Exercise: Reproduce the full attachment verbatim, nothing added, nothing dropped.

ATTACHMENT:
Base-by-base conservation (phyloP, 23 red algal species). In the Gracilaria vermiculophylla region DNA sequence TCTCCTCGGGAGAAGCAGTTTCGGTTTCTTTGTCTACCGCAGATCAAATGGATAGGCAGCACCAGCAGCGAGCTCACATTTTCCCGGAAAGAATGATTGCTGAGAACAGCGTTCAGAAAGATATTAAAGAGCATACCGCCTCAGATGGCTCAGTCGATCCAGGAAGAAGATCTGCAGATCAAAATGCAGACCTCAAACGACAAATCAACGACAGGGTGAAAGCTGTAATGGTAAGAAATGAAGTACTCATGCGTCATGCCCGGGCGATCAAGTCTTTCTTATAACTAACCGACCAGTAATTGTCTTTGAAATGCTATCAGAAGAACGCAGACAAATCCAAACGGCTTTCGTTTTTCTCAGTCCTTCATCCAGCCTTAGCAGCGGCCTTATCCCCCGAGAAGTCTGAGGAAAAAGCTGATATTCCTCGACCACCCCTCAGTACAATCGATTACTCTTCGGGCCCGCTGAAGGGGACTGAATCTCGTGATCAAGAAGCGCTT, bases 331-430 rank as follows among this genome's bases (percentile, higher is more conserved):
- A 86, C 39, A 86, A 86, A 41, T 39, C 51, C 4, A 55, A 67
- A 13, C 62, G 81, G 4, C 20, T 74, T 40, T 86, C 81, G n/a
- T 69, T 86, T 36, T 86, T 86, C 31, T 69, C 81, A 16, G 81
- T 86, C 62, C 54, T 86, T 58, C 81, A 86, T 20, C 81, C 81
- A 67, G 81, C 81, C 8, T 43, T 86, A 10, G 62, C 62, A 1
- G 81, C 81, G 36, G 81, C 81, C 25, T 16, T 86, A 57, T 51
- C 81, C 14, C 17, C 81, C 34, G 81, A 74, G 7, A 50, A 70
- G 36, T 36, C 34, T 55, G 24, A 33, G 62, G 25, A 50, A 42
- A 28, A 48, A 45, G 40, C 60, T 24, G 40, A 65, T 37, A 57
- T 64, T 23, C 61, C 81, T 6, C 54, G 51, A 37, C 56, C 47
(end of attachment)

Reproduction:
Base-by-base conservation (phyloP, 23 red algal species). In the Gracilaria vermiculophylla region DNA sequence TCTCCTCGGGAGAAGCAGTTTCGGTTTCTTTGTCTACCGCAGATCAAATGGATAGGCAGCACCAGCAGCGAGCTCACATTTTCCCGGAAAGAATGATTGCTGAGAACAGCGTTCAGAAAGATATTAAAGAGCATACCGCCTCAGATGGCTCAGTCGATCCAGGAAGAAGATCTGCAGATCAAAATGCAGACCTCAAACGACAAATCAACGACAGGGTGAAAGCTGTAATGGTAAGAAATGAAGTACTCATGCGTCATGCCCGGGCGATCAAGTCTTTCTTATAACTAACCGACCAGTAATTGTCTTTGAAATGCTATCAGAAGAACGCAGACAAATCCAAACGGCTTTCGTTTTTCTCAGTCCTTCATCCAGCCTTAGCAGCGGCCTTATCCCCCGAGAAGTCTGAGGAAAAAGCTGATATTCCTCGACCACCCCTCAGTACAATCGATTACTCTTCGGGCCCGCTGAAGGGGACTGAATCTCGTGATCAAGAAGCGCTT, bases 331-430 rank as follows among this genome's bases (percentile, higher is more conserved):
- A 86, C 39, A 86, A 86, A 41, T 39, C 51, C 4, A 55, A 67
- A 13, C 62, G 81, G 4, C 20, T 74, T 40, T 86, C 81, G n/a
- T 69, T 86, T 36, T 86, T 86, C 31, T 69, C 81, A 16, G 81
- T 86, C 62, C 54, T 86, T 58, C 81, A 86, T 20, C 81, C 81
- A 67, G 81, C 81, C 8, T 43, T 86, A 10, G 62, C 62, A 1
- G 81, C 81, G 36, G 81, C 81, C 25, T 16, T 86, A 57, T 51
- C 81, C 14, C 17, C 81, C 34, G 81, A 74, G 7, A 50, A 70
- G 36, T 36, C 34, T 55, G 24, A 33, G 62, G 25, A 50, A 42
- A 28, A 48, A 45, G 40, C 60, T 24, G 40, A 65, T 37, A 57
- T 64, T 23, C 61, C 81, T 6, C 54, G 51, A 37, C 56, C 47